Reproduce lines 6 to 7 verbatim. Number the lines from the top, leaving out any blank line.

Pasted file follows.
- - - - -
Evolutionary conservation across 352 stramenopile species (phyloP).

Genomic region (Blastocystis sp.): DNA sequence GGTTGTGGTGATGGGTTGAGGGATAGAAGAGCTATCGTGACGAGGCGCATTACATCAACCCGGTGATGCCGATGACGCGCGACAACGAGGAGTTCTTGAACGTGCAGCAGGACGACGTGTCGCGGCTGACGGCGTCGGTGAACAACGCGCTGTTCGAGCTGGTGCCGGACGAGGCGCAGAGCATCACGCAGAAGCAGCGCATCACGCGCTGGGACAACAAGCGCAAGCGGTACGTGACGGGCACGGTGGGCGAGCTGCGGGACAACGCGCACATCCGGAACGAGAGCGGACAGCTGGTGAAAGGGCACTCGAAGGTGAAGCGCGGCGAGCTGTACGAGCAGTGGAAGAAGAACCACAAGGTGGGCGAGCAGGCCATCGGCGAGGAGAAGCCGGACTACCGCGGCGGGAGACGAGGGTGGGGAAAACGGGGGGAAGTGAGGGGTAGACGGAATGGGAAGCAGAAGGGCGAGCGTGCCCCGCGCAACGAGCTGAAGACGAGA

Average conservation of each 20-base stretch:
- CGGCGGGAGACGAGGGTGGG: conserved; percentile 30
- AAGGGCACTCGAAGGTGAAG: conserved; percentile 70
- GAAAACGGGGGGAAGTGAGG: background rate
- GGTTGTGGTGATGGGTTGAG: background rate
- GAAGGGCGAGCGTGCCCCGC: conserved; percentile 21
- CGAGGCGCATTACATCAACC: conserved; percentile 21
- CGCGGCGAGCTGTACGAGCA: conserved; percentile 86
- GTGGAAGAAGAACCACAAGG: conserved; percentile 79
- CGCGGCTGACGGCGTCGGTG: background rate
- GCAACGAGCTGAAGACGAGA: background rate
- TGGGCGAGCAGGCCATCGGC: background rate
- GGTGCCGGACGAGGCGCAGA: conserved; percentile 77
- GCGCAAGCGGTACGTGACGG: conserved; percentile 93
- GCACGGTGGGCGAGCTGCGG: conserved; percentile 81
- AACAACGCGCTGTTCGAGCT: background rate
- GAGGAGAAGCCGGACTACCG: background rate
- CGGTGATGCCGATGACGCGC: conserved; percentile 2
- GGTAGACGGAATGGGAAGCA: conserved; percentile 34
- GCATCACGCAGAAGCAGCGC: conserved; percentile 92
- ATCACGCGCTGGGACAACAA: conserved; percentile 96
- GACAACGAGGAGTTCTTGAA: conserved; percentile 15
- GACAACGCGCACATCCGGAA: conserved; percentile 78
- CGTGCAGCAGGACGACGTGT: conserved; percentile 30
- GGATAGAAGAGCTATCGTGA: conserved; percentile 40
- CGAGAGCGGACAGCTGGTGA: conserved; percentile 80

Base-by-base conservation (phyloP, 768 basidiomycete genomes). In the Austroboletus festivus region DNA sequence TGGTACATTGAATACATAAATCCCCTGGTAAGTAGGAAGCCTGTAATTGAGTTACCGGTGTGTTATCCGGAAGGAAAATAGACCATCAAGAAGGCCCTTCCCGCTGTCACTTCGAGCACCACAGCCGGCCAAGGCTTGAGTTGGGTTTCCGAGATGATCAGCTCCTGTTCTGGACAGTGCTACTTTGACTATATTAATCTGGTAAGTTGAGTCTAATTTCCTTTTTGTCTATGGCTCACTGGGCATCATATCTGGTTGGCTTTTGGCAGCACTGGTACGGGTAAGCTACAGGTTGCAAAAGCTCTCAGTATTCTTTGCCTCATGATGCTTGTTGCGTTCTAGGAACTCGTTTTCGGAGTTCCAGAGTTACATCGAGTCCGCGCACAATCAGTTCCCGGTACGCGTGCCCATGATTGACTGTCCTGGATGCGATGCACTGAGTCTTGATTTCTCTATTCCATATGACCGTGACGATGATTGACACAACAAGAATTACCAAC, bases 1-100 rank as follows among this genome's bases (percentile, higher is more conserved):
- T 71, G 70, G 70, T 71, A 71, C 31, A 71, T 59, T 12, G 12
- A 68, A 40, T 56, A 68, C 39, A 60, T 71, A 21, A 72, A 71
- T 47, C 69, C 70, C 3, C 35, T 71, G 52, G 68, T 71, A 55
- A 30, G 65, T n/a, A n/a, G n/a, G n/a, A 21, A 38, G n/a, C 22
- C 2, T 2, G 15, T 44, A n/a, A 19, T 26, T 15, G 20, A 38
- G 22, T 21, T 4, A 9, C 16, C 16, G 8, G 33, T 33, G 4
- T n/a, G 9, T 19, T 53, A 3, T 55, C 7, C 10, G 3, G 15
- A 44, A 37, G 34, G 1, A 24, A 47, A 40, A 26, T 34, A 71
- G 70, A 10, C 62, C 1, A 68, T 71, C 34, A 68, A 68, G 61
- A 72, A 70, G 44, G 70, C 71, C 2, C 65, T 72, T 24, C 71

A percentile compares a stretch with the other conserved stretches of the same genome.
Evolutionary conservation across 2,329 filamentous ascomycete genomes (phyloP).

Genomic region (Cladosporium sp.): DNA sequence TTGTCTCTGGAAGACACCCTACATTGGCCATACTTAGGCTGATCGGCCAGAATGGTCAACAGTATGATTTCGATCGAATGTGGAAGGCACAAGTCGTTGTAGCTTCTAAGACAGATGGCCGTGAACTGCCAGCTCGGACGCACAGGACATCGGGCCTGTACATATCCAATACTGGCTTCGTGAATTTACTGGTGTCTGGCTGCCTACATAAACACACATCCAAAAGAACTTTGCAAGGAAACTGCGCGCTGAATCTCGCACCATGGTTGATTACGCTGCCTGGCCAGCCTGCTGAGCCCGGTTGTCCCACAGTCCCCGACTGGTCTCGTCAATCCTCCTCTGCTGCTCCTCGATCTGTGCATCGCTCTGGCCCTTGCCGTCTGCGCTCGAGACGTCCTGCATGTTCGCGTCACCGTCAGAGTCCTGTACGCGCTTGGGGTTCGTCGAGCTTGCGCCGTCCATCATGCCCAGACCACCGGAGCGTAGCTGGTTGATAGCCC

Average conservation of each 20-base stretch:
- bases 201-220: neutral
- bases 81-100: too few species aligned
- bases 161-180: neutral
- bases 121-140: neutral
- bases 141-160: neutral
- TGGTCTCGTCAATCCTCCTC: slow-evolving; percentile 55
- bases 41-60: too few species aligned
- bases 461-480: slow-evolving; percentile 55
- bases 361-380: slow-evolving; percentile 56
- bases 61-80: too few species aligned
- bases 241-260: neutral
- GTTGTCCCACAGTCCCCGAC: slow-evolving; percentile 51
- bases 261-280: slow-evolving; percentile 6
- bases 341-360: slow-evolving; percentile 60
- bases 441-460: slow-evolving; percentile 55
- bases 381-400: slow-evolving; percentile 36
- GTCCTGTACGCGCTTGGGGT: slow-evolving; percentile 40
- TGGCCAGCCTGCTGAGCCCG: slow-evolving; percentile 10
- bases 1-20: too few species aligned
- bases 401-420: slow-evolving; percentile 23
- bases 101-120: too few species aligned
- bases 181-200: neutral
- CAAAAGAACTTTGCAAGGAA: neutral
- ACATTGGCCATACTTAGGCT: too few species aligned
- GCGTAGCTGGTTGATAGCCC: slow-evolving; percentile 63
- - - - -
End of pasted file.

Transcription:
- GAAAACGGGGGGAAGTGAGG: background rate
- GGTTGTGGTGATGGGTTGAG: background rate